Posts Tagged ‘Croesus’

Solon the law giver after an extended tour through Egypt went to the Lydian capital and King Croesus on hearing his presence invited him over. At Sardis he was shown his opulence and all that befitted the majesty and grandeur of his name. Three or four days later Solon was asked by the king ‘Who is the happiest man you have ever seen?’Solon named one Athenian and said he was the happiest since he died in the midst of battle in his service to the city- state. The king asked who be the second most and again Solon named two brothers who died surrounded by their own kith and kin after fulfilling some great deed. The king was somewhat peeved for he was expecting the noble Athenian would give him the honor of being the happiest mortal.
Realizing this he said,’Croesus, I know God is envious of human prosperity… man is entirely a creature of chance…until he is dead, keep the word ‘happy’ in reserve. Till then he is not happy, but only lucky.’

The great monarch was not happy with his answer and soon dismissed him from his sight. Now it so happened Croesus had two sons one was deaf and dumb and the younger Atys was a fine young man on whom the king had much hope.

One night the king saw a horrible dream in which he saw Atys dying from the blow of an iron weapon. Next morning he saw to that all iron weapons with points were removed out of the young man’s sight. Soon he found a wife for his son and forbade him to go out with other Lydians either to war or to the hunt.

Around this time a Phrygian of noble birth sought exile in his kingdom. He had accidentally killed his brother and begged the king to absolve him from man-slaughter and the king according to the prevailing custom did. After the formalities the king asked Adrastus to live in the palace.

It was at a time the nearby area was terrorized by a monstrous boar that laid waste of the fields and men were most frightened by it. A group of Lydian took their complaint to the king and begged him to send his son at the head of their hunters to put an end to their misery. The king still reeling from the dream refused saying his son was as a newly married man, exempted from any service other than his duties to his bride. Atys somehow got wind of this and he went to his father. He said it was humiliating for him to be confined to his home and insisted that ‘honor demanded that he prove his mettle before his bride and the people.’ The king at last explained about the horrible dream and his concern for his safety.. The young man won the day by pointing out that it was a spear point and not the tusk that killed him in the dream. The king knew he was beaten in the argument and he let him go. Before the hunting party got under way he called for Adrastus and pointed out how he had helped him in his most dire need and asked a favor in return. ‘He had to look to the safety of his son. The noble Phrygian was somewhat in a fix. He said,’ A man under an ill-favored star has no business to mix with those who are lucky.’ However he said he would repay the king’s favor with his life since he relied on his support and he was obliged to the king for his past favor.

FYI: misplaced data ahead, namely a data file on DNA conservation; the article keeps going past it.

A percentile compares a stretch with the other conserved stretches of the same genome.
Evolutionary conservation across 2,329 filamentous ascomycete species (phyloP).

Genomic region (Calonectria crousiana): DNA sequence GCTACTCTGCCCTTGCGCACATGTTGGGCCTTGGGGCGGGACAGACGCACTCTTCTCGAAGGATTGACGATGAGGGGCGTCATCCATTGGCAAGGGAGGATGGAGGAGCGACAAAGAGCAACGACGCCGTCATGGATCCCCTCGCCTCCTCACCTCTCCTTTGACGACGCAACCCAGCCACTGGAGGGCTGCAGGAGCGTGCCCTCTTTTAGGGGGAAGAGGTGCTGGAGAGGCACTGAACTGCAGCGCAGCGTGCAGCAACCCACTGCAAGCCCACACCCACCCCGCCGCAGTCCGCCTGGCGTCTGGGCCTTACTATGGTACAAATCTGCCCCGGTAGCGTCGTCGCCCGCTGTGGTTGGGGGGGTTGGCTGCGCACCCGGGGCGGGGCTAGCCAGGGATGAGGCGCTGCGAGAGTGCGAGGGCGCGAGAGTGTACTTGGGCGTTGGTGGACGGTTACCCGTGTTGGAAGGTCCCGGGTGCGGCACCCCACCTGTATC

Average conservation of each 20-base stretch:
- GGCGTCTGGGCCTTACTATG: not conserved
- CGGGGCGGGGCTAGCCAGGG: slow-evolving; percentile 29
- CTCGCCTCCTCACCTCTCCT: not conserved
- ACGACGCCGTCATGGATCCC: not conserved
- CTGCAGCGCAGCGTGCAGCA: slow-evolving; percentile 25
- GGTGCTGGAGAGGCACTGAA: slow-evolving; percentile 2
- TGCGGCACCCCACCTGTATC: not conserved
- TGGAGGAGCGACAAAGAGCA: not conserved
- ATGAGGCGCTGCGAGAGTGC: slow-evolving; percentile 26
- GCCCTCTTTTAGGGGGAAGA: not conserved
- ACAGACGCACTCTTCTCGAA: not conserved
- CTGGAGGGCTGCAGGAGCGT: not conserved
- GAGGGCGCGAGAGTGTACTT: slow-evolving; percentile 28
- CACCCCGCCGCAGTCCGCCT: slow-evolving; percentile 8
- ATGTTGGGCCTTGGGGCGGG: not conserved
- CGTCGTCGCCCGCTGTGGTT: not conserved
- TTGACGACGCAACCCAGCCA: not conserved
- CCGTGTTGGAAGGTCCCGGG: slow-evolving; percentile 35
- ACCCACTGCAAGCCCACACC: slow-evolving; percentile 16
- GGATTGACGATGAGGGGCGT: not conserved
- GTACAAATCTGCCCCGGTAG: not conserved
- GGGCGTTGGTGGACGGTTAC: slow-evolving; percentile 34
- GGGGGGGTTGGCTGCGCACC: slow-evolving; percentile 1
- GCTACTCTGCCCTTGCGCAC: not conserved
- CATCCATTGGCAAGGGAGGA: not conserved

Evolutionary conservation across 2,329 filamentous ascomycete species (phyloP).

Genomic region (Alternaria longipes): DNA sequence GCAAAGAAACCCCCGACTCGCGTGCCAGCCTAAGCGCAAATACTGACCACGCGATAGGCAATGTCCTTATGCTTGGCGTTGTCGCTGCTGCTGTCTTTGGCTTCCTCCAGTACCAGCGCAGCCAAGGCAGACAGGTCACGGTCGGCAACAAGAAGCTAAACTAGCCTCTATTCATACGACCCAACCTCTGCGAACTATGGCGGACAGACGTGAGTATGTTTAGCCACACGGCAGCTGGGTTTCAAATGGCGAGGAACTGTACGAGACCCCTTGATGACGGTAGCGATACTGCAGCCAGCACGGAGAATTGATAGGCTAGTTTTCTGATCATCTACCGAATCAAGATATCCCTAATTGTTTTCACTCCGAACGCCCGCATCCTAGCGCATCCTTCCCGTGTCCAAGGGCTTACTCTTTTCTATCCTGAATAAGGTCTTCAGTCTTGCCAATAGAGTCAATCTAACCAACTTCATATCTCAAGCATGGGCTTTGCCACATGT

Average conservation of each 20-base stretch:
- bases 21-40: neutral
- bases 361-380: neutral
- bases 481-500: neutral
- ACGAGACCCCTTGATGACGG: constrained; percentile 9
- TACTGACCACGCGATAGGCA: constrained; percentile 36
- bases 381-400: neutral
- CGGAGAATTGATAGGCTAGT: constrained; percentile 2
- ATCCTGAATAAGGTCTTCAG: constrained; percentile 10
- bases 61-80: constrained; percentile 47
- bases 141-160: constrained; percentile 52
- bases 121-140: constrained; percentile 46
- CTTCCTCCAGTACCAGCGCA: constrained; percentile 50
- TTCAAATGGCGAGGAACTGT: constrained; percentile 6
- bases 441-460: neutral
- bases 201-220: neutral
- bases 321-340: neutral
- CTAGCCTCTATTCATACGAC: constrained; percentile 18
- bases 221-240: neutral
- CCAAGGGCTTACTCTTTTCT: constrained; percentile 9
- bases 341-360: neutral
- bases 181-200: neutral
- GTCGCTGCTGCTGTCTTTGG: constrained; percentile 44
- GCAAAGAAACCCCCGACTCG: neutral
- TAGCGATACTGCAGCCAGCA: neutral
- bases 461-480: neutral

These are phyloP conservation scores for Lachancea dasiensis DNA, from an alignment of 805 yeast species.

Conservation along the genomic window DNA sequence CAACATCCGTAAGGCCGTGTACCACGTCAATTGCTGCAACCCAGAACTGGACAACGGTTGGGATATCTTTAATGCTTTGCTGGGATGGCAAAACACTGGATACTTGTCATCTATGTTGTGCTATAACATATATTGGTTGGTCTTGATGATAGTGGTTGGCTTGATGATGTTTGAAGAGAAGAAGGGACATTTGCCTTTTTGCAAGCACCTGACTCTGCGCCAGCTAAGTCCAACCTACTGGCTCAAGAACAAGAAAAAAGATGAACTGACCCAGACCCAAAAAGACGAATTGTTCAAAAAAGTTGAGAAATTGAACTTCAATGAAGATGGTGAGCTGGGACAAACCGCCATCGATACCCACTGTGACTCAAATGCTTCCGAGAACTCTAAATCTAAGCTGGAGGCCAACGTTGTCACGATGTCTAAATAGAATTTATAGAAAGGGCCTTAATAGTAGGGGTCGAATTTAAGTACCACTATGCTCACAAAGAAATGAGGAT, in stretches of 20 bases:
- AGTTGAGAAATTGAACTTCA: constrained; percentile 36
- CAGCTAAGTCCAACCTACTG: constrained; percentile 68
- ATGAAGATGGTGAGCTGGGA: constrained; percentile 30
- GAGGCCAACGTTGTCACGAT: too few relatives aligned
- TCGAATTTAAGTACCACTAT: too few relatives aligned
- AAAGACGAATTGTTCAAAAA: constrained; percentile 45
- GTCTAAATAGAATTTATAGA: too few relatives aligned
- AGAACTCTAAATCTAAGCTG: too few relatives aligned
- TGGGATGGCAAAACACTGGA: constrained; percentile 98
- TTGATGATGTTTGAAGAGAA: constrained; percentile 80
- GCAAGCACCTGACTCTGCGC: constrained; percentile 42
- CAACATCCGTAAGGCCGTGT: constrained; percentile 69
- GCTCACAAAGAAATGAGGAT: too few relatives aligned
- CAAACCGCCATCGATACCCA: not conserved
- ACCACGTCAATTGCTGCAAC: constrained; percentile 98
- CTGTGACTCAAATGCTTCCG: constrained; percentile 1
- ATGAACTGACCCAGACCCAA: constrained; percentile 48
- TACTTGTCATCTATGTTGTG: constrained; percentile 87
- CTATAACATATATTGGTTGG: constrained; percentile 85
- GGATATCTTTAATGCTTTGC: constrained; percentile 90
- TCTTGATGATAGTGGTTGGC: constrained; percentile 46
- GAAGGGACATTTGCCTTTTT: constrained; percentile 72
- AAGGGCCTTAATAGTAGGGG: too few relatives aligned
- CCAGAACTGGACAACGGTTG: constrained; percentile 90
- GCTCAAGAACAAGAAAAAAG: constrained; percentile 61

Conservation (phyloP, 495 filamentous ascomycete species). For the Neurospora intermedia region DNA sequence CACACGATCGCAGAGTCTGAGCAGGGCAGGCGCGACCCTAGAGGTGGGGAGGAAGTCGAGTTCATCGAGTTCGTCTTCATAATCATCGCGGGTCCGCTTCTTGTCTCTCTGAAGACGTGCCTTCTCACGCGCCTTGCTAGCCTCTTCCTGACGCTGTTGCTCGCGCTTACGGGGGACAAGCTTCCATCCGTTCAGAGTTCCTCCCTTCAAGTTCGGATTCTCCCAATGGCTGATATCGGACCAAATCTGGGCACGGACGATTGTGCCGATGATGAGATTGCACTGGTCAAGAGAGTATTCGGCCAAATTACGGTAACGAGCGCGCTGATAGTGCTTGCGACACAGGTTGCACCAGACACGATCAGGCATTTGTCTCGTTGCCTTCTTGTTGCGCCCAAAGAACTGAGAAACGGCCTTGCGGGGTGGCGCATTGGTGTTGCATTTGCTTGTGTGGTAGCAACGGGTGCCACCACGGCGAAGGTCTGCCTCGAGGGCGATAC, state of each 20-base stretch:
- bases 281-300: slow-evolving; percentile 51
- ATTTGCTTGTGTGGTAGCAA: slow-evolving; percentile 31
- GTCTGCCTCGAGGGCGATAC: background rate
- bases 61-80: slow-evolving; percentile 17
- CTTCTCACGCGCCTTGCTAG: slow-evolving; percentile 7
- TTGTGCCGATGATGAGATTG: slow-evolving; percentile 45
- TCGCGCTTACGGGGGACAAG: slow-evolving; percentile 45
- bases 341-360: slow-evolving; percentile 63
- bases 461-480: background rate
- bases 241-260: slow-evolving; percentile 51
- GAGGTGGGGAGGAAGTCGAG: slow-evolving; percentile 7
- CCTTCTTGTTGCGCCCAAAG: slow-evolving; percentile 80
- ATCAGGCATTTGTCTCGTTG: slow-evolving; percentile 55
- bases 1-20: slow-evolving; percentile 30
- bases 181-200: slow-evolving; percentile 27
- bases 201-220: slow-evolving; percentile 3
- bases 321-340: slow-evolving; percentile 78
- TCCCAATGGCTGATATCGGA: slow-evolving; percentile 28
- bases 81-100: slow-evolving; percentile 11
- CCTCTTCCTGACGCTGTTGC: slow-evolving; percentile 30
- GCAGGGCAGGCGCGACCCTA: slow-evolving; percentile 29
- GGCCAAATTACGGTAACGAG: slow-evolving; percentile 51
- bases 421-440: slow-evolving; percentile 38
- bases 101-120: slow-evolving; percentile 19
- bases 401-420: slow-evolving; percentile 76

The king was relieved and sent him to keep an eye on his son at all times. Thus Adrastus jointed the hunt and moved in the direction of Mt. Olympus where the boar was spotted lately. The huntsmen closed the circle following the dog’s scent of their quarry. The boar was cornered and wanted to break out its trap. In the confusion the huntsmen hurled their spears and the point of Adrastus accidentally struck Atys and he died instantly. The dream of Croesus had come true by the very hand of the man whom he had taken to his family fold!

Man is indeed a creature of Chance. (Selected from the Histories by Herodotus)


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